Daniel (whose name has been changed to protect his privacy) left prison in January 2020 and is a resident of East Sussex. He has a diagnosis of depression, anxiety and a history of suicide attempts. Before prison, he was a heavy alcohol user and shared his plans to drink after leaving prison.

After his release, he was managed by a National Probation Service (NPS) offender manager. However, he struggled to maintain temporary housing placements due to difficult relationships with housing staff. A recall to prison was considered as he wasn’t complying with the conditions of his housing placement and there was a lack of engagement.

Daniel’s situation got worse and led to him sleeping rough on the streets. He was provided with support via emergency accommodation from the local housing authority. However, his lack of engagement led to a breakdown of support again. Daniel returned to the streets and during this period of rough sleeping, he was hospitalised after attempting to take his own life.

Following his hospitalisation, Daniel was transferred to the Rough Sleepers Initiative (RSI) Multi-disciplinary Team (MDT) to take over his offender management.  Due to his situation, offending history and behavioural problems, it was difficult to find him new living arrangements.

In the winter, Daniel was accommodated under the Severe Weather Emergency Protocol (SWEP), when there is an increased risk of death due to the weather or temperature. During Daniel’s placement under SWEP, he started to accept support for his mental health from RSI specialists.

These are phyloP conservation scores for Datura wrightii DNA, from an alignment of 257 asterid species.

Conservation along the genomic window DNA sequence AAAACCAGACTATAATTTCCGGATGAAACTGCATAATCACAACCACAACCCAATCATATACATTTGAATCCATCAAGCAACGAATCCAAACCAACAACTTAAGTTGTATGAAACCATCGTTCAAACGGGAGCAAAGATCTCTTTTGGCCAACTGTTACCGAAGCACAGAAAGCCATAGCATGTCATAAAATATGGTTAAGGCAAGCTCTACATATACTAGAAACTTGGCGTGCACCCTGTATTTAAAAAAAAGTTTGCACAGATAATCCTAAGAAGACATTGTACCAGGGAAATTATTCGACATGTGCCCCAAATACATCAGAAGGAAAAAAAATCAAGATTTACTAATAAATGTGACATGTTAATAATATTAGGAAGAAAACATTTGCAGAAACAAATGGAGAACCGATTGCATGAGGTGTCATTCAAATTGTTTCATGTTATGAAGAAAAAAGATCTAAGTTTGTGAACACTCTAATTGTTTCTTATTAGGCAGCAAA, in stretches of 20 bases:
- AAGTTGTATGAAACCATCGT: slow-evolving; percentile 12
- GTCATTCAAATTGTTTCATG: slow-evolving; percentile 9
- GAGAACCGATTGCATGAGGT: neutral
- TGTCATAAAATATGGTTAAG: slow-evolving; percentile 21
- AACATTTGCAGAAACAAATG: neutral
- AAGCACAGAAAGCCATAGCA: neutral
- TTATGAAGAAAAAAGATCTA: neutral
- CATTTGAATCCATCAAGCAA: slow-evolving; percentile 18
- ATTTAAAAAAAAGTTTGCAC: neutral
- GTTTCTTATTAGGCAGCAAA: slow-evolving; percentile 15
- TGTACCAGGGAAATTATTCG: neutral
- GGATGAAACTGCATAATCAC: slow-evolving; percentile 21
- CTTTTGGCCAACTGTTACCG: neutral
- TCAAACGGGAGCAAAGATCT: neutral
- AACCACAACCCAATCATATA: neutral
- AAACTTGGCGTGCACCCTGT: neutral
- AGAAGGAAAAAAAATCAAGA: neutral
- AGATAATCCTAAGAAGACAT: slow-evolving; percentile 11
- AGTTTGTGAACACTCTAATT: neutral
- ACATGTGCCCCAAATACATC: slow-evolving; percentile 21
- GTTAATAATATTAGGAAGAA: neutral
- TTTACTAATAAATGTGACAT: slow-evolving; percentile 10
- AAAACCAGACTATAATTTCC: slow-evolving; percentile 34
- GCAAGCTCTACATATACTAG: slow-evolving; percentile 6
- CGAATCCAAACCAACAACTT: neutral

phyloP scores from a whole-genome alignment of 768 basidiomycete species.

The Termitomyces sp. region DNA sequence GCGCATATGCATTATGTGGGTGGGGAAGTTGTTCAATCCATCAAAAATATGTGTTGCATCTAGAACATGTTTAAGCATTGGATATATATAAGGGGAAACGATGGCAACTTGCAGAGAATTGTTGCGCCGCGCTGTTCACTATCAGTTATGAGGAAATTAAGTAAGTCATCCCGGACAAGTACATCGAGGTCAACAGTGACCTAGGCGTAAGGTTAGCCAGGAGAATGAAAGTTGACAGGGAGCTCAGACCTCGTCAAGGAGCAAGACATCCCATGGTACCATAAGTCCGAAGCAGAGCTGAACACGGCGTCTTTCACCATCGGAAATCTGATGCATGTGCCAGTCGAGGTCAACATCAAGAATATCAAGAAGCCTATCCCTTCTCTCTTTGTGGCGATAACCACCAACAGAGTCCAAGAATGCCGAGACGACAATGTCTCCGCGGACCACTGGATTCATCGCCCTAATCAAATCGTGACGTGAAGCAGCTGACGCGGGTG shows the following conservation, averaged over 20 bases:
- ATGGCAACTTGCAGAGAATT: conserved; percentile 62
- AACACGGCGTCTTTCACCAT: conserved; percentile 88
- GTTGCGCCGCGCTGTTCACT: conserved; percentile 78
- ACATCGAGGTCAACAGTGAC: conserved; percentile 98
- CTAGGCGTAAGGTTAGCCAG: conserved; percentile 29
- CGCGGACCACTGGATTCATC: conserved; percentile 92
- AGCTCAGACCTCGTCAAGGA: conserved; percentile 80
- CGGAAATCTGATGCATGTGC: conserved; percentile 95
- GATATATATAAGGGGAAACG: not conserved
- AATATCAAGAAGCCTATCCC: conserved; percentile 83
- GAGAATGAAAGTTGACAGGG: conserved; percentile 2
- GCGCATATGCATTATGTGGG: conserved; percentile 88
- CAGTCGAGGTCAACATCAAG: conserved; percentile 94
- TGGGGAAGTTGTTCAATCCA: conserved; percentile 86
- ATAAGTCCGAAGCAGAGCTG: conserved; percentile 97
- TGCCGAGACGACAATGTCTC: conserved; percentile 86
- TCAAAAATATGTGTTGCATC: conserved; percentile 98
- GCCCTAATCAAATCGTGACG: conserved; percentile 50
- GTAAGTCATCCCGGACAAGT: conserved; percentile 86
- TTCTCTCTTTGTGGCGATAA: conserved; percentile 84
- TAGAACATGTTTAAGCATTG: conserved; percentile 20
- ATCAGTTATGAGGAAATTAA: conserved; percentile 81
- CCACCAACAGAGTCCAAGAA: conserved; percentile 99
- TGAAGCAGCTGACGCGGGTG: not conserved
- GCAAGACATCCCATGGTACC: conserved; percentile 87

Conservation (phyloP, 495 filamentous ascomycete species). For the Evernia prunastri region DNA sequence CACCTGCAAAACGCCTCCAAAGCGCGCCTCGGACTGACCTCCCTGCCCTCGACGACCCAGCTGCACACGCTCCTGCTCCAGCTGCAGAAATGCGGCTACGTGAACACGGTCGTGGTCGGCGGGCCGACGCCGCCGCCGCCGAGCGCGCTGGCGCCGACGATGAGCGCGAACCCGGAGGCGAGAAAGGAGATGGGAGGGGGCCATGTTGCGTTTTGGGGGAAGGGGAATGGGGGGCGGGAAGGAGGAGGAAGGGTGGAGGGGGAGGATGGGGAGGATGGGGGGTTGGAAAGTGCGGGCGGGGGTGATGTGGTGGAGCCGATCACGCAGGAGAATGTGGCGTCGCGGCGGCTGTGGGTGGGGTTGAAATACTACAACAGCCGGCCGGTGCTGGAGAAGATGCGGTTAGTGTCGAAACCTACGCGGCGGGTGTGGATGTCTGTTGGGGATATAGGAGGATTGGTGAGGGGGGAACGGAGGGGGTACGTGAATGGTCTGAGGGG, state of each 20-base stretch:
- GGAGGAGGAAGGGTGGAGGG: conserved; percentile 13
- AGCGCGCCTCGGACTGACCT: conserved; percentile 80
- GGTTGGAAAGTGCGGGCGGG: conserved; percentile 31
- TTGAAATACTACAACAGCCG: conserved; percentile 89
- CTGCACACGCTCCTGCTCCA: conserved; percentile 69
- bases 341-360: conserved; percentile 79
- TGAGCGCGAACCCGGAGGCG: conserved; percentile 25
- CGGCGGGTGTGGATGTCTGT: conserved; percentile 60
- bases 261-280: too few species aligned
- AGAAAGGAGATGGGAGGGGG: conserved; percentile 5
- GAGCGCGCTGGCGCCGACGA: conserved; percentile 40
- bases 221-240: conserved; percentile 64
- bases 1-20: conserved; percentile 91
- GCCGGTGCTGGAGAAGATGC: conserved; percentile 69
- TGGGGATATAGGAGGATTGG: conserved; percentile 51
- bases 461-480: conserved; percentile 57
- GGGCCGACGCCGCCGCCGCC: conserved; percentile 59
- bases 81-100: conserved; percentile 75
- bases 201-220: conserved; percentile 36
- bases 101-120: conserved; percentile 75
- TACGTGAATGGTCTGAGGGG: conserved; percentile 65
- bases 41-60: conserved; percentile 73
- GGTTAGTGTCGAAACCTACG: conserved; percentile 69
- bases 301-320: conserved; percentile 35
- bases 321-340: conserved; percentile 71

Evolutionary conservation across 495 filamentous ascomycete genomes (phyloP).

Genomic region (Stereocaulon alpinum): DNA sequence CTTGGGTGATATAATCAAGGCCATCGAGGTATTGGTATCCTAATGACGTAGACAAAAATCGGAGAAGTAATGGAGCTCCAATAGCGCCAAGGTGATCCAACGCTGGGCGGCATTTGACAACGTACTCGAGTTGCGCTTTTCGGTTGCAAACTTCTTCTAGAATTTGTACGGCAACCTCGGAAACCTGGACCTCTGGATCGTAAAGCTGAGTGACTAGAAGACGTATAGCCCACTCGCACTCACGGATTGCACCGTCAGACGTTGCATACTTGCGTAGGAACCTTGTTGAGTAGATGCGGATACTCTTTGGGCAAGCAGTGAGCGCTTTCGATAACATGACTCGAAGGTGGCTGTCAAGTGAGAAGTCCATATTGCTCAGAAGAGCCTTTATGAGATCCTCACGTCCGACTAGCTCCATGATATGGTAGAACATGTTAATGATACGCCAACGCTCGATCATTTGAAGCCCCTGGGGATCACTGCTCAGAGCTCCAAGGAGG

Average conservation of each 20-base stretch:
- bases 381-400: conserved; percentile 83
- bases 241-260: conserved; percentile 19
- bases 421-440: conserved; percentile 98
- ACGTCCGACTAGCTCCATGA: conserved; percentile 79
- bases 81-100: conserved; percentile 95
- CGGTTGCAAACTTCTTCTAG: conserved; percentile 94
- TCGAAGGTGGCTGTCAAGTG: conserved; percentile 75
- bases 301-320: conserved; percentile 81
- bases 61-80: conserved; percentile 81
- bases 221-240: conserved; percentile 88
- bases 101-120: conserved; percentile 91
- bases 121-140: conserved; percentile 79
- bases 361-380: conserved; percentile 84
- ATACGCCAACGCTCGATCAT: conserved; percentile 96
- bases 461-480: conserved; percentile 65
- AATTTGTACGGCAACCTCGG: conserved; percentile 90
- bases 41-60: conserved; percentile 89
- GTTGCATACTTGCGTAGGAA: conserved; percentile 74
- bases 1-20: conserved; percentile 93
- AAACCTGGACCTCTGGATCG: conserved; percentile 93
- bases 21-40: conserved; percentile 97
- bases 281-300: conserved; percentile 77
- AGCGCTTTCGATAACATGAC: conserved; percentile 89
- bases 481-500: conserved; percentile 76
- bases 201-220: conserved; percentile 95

The turning point…

When the SWEP placement ended, Daniel was sleeping rough again. He had approached the local housing authority for accommodation, but they were unable to offer him emergency accommodation. The RSI MDT housing specialist identified a placement in emergency winter provision to help Daniel get off the streets. This proved to be a turning point.

During this placement, Daniel improved his engagement with RSI MDT specialist workers. He was subsequently introduced to a Housing First worker to look at his next steps. While Daniel remained in temporary accommodation, he continued to make progress with the multi-agency specialist support he received.

From nearly taking his own life, rough sleeping and facing being recalled to prison, Daniel’s situation is now looking up. He is maintaining accommodation, prioritising his probation appointments, developing positive relationships, and seeking advice and guidance.

Learn more about how the trailblazer project is improving outcomes for prison leavers and working to reduce homelessness and re-offending in East Sussex.